How do I help her?
I realized I did not know how to help her. I was a new teacher, and in front of me was this beautiful Sudanese refugee. She did not know how to hold a pencil or write, and was not able to make any connection between a figure on a paper (a letter, word, picture) and a sound, and spoke and understood no English at all. My text-based lesson was of no use. How could I help her? Worldwide, there are many like her. One in five adults are preliterate, that is, they do not know how to read and write in any language due to culture, war, displacement, poverty, etc. (Vinogradov & Bigelow, 2010). Here are some basic principles I wish I had known.
It is important to comprehensively assess for reading, writing, listening, and speaking. Some learners may have strong oral skills in English, yet not be literate at all. This affects their learning, as preliterate learners process sounds and words differently. They may lack decoding skills, ability to distinguish phonemes, and the understanding of a connection between a symbol and a sound. Research has shown they struggle to perceive oral corrections. Learning tends to be slower (Bigelow & Schwarz, 2010). Thus, a separate class is essential for these students, both to lower the affective filter, save face/honor, and for instructional purposes.
The intake should also understand the students’ needs, goals, and background to help teaching connect to their lives. Understanding their background also helps us see their strengths. Especially as Christian teachers, it is important to see our students through a strength-based, rather than deficit-based, lens. See what they can do, not just what they can’t do.
Learn how they learn
While lack of a common language may make this difficult, try to understand through research, translators, or English-speaking members of that people group how oral learners learn (Lado, 1990). Many oral cultures have rich oral traditions and these skills can be used to teach EnglishÑutilize songs, chants, rhymes, poems, memorization (Burgoyne & Hull, 2007). Understand how your students learn, and draw upon that in class.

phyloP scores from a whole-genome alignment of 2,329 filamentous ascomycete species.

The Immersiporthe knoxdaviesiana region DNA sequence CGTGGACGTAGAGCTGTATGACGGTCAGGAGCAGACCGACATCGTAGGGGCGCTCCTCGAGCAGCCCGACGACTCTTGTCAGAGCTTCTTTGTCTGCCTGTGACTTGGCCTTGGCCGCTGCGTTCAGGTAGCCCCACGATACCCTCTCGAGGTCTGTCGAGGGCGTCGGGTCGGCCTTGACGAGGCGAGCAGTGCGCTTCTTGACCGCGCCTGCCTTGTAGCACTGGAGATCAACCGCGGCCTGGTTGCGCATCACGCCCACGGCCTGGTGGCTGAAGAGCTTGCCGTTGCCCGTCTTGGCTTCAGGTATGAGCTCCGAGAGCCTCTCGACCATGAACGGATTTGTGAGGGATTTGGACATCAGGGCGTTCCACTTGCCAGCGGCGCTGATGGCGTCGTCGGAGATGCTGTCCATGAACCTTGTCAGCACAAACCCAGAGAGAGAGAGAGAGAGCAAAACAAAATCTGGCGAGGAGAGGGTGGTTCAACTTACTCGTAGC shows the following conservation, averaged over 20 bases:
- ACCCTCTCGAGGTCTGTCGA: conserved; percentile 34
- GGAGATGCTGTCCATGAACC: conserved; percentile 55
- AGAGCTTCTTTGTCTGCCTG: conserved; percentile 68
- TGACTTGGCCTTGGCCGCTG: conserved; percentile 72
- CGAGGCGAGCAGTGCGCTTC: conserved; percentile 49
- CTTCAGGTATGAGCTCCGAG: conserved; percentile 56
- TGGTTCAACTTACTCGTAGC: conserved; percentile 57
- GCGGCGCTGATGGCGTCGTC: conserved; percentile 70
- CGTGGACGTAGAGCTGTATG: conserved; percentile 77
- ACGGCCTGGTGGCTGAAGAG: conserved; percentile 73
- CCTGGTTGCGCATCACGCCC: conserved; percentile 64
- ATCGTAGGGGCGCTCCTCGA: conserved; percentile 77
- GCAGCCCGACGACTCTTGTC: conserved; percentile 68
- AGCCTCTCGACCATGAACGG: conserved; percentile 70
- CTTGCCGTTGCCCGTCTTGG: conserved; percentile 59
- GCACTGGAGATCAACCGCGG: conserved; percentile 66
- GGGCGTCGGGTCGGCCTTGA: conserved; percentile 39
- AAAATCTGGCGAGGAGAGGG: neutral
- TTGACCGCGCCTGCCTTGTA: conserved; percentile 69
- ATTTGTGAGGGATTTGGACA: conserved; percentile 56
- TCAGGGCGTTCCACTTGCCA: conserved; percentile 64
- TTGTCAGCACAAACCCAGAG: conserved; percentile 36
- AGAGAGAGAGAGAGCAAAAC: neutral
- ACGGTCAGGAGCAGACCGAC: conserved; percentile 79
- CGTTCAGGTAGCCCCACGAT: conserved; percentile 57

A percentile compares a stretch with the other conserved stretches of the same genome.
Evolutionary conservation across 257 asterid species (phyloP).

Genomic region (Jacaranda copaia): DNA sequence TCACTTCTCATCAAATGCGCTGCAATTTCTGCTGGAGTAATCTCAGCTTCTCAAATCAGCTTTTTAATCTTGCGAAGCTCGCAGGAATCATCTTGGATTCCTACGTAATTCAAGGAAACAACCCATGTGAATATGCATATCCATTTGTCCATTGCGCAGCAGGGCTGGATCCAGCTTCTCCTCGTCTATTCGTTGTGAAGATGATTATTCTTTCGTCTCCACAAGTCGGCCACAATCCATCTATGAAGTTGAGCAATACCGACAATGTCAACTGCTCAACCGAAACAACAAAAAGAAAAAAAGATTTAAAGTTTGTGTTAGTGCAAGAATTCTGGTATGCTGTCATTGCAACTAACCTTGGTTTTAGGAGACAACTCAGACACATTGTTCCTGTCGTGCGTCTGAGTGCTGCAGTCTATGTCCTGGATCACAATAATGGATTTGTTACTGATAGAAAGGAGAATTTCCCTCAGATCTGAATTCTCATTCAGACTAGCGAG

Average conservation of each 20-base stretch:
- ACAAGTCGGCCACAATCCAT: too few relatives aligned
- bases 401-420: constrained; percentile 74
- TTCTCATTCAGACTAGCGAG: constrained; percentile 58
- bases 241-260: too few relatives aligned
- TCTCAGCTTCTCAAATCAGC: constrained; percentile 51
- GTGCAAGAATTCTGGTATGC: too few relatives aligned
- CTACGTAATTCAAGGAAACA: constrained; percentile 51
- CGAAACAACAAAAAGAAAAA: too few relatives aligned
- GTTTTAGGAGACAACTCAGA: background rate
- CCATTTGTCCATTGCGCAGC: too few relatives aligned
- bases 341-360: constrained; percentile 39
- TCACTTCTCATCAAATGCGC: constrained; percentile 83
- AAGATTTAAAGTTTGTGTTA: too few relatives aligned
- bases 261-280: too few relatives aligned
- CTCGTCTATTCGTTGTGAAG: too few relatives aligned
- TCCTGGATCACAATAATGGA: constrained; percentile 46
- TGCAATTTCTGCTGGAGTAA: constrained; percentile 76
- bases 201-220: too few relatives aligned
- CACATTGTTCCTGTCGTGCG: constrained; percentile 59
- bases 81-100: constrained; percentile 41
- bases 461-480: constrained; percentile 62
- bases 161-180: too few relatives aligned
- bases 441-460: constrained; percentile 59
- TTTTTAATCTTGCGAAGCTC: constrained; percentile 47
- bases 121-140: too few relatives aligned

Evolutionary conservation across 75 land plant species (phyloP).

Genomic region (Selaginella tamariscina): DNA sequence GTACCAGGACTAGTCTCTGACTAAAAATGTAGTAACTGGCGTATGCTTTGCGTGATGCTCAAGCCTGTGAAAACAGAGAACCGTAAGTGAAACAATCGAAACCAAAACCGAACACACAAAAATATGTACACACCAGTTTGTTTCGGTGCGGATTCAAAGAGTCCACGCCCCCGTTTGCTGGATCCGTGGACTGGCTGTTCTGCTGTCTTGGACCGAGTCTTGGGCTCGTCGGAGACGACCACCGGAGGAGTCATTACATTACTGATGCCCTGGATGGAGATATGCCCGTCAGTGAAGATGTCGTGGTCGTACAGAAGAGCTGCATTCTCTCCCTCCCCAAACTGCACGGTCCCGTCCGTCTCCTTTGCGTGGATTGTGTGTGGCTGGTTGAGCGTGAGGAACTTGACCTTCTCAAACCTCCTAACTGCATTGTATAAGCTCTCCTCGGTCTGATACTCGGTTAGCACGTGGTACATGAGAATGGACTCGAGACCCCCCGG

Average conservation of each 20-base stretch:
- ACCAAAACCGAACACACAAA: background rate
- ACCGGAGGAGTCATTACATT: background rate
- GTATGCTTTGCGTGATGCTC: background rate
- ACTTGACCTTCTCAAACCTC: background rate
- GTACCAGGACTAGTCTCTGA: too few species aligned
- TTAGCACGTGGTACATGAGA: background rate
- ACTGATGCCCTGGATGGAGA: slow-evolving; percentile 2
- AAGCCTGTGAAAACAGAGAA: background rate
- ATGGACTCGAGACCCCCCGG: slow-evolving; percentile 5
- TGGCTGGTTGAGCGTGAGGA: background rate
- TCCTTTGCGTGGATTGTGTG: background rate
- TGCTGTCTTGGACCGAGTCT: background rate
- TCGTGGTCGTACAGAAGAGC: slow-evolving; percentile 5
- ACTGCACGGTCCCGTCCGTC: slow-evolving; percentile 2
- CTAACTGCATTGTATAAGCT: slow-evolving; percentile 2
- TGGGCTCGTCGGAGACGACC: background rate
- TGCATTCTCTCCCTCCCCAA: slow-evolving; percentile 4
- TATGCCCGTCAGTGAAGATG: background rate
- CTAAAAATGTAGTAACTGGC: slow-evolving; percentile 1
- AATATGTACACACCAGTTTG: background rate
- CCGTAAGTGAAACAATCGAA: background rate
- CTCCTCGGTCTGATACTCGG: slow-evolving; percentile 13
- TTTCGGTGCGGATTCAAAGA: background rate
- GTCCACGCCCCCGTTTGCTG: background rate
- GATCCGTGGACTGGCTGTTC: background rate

It is helpful to start with oral conversations, just helping them speak some words and phrases. Then, when a text is introduced, understand that reading and writing skills may be completely new to them. Do not assume they know how to hold a pencil, or that we read English from left to right in a straight line, or that words are sequential. Often, their brains have not been trained to make the connection to understand that a photograph represents a person, place, or thing, or that a symbol represents a sound. Use realia whenever possible. Teach classroom routine, explicit studying and reading and organizing skills, and representations, such as by pointing to a person, then a photograph, then to a drawing, and then to a stick figure (Shaughnessy, 2006).
Do not be afraid to use their first language or let students together discuss in their native language to understand. Research shows this supports English acquisition (Condelli, Wrigley, & Yoon, 2002), as well as builds community.
Conversational and relevant
After explicit teaching of reading, use learner-generated texts. It is imperative that what is written must be connected to their lives and more conversational in style (Bigelow & Schwarz, 2010). The communal aspect of this is also important for adults and many oral cultures (Schwarzer, 2009).
Help students grasp the overall meaning of the text first, then move to a smaller analysis of the sounds and grammar, and then back out to wider comprehension. It can be helpful to start with word recognition skills first, and then teach decoding. Do not be afraid to repeat and recycle material using different learning styles and activities. Varied practice is important (Vinogradov & Bigelow, 2010; Condelli, Wrigley, & Yoon, 2002).
Our preliterate students are just that: pre-literate, who will be able one day to explore a world of reading and writing. They have a wealth of wisdom to offer us as we get to know them and can understand them, and it is a joy to offer them the wealth of literacy through proper intake, incorporating their goals, teaching them explicit literacy and study skills, and using appropriate content.
This is a guest blog from Gillian Ferwerda
Gillian Ferwerda is pursuing her M.Ed in Teaching English Language Learners. She has taught English in Honduras and to a variety of students in the United States, from professionals to college-bound to refugees, by God’s open doors.